Xavier Noria is a member of the Ruby on Rails core team, Ruby Hero, and proud author of Rails Contributors. And we are very excited to have him as a speaker this year! We are happy to share the latest article by Xavier. Have questions? Then don't miss your chance to meet Xavier on RubyC-2017!
Elixir always compiles and always executes source code. Both
elixirc do both things.
You read that right, always, compilation and execution.
elixir compiles (in addition to execute),
elixirc executes (in addition to compile).
elixirc work the same way:
__FILE__/1in a module called
elixir_compiler_X, where X is an integer, with the abstract format of the program from the step above as function body.
compile:forms/2, which returns a binary (no file is written).
elixir_compiler_X.__FILE__/1. Since this function has your whole program as body, the VM is effectively running the program. Check this one-liner in an .ex(s) file, you’ll see it reports that function and module names:
There is some nesting in this process that explains the loop illustrated in the picture above. This is due to the way module definition is implemented, but we’ll leave it here.
elixirc do the same.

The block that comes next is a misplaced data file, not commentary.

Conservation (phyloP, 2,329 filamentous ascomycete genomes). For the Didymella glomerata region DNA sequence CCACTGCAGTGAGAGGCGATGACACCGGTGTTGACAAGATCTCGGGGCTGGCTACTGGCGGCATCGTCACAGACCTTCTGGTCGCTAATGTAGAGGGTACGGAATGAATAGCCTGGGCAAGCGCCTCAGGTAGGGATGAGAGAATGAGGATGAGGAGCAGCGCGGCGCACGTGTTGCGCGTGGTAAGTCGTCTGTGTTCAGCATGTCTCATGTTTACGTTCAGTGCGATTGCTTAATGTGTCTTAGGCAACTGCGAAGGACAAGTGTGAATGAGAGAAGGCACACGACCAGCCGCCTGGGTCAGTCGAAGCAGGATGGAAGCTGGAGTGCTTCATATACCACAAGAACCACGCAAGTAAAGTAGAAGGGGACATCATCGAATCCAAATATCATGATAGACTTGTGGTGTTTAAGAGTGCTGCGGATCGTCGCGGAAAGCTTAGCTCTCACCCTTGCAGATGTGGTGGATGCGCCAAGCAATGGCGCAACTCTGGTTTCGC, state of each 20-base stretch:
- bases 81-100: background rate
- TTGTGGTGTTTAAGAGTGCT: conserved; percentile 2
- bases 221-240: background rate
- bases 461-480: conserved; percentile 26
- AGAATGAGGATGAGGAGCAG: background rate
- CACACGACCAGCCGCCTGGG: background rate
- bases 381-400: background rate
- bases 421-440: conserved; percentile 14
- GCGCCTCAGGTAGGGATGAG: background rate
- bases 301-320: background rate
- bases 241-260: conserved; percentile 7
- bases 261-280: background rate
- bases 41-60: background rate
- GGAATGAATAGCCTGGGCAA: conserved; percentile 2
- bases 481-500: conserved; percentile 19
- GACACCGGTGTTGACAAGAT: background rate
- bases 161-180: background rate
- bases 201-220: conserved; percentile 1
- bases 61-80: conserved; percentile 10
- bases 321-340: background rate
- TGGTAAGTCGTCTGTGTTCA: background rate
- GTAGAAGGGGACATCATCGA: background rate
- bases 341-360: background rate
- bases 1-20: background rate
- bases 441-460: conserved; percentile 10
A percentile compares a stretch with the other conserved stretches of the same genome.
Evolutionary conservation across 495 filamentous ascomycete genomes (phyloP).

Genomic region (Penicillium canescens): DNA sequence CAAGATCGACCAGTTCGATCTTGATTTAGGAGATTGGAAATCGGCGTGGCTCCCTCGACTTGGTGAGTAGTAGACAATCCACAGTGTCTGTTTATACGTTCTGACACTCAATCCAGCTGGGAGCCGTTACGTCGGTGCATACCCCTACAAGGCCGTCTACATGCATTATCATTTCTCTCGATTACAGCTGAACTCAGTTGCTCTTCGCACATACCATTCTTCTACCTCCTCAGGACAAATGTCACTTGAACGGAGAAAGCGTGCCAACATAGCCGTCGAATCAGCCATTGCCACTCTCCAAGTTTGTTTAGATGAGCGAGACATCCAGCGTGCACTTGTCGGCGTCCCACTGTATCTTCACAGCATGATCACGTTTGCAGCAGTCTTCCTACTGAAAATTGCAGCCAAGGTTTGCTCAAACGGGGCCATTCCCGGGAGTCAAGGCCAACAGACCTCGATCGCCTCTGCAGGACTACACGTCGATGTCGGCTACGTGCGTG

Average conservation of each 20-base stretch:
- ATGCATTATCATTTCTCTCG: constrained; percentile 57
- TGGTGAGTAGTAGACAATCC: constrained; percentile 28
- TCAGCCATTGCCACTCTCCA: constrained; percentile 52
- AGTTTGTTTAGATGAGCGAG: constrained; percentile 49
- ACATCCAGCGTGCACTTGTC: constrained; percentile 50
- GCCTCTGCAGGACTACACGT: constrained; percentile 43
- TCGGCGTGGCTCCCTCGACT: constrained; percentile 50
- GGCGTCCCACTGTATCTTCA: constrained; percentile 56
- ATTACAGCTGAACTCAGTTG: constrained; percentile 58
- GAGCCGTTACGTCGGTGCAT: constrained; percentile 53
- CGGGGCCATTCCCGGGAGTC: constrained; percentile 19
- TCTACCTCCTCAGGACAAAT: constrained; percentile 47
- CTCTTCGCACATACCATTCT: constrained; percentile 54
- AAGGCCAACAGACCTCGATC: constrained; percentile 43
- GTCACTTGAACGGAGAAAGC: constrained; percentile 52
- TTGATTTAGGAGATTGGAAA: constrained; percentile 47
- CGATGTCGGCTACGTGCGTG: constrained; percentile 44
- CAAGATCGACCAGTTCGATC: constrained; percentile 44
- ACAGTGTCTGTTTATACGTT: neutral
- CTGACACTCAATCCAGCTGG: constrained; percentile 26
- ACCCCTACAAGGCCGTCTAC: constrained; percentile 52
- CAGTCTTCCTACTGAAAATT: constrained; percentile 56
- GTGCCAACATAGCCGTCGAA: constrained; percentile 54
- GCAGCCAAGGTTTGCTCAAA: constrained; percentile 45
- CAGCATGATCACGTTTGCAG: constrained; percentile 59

elixirc executes top-level and module-level code like
elixir does, it is the same code path.
For example, you can conditionally define a function while compiling. Why? Because the code is being executed. The other way around,
elixir is able to invoke functions in modules defined in the same script. Why? Because they are compiled and loaded into the VM on the fly.
Since programs executed by
elixir are compiled, they run at the speed of compiled modules. Compilation has a penalty, of course, the wall clock time is different, but the code itself runs equally fast.
The main difference between
elixirc is that
elixirc produces a .beam file per module as a side-effect of module definition. It does so by dumping the binary returned by
compiler:forms/2. That’s about it.
Extensions in file names do not matter, .ex and .exs are only conventions.
You can also compile a file that contains five modules, and you’ll get five different .beam files, each named after the module name (regardless of the name of the file defining the modules).
Top-level code or module-level code that does not end in a persisted module attribute or a function is gone in the .beam files. Those files contain module definitions for the VM expressed in object code, Elixir is gone there, those are BEAM programs that could have technically been generated by some other tool.
PS: Thanks a lot to José Valim for reviewing a draft of this post ❤️.